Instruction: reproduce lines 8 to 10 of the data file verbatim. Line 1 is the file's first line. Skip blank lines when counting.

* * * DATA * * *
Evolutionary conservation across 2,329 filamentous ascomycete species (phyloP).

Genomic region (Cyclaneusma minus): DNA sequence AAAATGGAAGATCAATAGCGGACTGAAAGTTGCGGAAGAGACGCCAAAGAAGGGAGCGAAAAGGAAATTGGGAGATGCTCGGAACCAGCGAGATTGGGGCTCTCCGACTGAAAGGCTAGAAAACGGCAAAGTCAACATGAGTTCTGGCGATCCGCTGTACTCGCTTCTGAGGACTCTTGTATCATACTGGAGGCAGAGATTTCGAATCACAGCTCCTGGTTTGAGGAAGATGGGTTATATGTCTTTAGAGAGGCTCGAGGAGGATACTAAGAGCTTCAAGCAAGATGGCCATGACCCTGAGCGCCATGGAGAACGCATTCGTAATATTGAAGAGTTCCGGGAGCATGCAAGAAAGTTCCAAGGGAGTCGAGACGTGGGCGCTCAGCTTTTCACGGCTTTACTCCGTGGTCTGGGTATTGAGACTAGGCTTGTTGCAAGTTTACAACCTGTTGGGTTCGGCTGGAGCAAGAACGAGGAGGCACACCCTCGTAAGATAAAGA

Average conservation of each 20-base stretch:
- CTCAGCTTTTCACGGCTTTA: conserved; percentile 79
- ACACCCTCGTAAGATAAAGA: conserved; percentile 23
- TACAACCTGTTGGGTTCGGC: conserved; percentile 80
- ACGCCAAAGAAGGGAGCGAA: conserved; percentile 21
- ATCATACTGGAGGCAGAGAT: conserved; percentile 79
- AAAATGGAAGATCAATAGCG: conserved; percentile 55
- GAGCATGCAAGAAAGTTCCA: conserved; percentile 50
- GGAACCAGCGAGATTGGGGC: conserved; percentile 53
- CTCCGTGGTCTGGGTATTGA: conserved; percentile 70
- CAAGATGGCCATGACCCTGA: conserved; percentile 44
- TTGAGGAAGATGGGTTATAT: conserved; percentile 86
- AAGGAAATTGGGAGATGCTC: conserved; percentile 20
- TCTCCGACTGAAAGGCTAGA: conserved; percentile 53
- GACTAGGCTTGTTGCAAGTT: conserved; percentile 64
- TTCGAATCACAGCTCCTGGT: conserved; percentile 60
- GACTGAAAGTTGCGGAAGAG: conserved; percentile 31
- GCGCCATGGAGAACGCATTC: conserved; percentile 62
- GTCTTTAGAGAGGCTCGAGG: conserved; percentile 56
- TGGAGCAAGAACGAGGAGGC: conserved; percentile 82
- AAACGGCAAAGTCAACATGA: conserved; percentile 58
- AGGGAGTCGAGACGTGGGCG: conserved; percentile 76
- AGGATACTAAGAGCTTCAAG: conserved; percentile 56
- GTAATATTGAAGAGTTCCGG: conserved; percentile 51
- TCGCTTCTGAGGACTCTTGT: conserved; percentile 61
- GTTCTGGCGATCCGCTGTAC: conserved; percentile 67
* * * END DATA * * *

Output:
- ATCATACTGGAGGCAGAGAT: conserved; percentile 79
- AAAATGGAAGATCAATAGCG: conserved; percentile 55
- GAGCATGCAAGAAAGTTCCA: conserved; percentile 50